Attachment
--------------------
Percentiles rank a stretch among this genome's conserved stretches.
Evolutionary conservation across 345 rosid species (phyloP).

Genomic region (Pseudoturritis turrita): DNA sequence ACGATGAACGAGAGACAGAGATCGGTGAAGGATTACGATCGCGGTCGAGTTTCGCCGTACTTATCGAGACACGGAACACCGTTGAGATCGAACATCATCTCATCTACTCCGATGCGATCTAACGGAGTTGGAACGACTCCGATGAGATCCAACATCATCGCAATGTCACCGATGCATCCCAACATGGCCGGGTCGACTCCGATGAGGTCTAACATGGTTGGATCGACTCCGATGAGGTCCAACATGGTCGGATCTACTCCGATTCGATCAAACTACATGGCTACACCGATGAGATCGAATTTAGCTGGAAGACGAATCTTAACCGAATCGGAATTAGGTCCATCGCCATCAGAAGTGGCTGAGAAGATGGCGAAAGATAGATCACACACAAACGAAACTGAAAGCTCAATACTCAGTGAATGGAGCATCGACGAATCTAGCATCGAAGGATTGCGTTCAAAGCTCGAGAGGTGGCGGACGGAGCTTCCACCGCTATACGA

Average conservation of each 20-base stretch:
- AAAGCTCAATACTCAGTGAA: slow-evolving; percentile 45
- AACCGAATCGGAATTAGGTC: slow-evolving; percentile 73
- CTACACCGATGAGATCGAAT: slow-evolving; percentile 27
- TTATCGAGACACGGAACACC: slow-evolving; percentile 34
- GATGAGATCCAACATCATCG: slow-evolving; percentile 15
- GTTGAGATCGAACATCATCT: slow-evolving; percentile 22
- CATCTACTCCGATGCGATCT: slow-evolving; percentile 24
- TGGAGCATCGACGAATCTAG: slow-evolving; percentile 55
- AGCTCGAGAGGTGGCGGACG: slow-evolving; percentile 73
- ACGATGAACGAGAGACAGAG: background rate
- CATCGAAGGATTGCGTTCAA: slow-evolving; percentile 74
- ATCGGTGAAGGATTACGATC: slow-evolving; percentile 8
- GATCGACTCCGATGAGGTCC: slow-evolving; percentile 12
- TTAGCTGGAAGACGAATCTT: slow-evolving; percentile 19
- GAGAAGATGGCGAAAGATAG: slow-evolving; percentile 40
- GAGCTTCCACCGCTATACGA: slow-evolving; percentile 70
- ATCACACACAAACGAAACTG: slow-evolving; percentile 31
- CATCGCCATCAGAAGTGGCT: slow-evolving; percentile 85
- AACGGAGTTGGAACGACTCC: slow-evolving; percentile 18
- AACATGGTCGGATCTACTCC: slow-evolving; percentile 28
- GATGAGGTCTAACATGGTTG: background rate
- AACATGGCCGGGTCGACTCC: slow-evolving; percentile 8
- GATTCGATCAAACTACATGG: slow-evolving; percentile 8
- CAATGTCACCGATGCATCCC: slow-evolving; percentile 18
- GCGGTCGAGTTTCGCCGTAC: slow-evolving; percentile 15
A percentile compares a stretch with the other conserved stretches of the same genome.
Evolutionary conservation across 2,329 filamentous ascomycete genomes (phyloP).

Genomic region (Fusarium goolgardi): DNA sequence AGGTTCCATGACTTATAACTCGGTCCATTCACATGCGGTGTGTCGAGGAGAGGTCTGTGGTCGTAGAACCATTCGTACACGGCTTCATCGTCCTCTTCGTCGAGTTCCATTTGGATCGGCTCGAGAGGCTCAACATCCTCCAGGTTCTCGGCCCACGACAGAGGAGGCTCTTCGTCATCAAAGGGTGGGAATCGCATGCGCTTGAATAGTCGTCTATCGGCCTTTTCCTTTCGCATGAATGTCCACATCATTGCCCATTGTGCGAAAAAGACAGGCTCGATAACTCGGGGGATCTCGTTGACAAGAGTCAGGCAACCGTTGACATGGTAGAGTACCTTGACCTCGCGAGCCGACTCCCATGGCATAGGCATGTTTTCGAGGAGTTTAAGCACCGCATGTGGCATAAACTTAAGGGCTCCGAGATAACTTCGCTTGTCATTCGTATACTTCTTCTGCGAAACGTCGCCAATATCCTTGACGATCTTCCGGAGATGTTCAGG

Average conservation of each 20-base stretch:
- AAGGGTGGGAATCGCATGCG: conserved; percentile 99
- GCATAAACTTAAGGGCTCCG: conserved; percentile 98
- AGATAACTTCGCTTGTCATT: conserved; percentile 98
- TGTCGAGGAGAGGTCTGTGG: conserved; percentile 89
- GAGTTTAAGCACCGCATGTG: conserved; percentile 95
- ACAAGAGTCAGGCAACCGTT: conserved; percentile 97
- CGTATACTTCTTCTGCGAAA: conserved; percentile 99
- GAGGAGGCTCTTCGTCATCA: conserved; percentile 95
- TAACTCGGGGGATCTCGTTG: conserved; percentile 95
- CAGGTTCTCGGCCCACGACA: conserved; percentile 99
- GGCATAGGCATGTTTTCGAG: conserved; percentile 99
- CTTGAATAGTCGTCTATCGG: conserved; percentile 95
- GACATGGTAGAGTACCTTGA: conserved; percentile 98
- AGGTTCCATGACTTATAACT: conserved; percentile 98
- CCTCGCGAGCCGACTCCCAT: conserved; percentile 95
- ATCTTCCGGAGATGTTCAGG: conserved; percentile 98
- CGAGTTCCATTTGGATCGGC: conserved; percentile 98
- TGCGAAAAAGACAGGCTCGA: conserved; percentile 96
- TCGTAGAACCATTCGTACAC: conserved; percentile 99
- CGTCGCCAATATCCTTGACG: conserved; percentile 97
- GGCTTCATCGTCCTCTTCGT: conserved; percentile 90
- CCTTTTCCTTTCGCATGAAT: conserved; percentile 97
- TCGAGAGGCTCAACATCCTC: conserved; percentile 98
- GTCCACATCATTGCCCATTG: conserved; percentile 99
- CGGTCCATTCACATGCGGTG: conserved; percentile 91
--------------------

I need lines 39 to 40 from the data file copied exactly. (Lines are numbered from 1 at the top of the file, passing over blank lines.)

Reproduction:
- ACAAGAGTCAGGCAACCGTT: conserved; percentile 97
- CGTATACTTCTTCTGCGAAA: conserved; percentile 99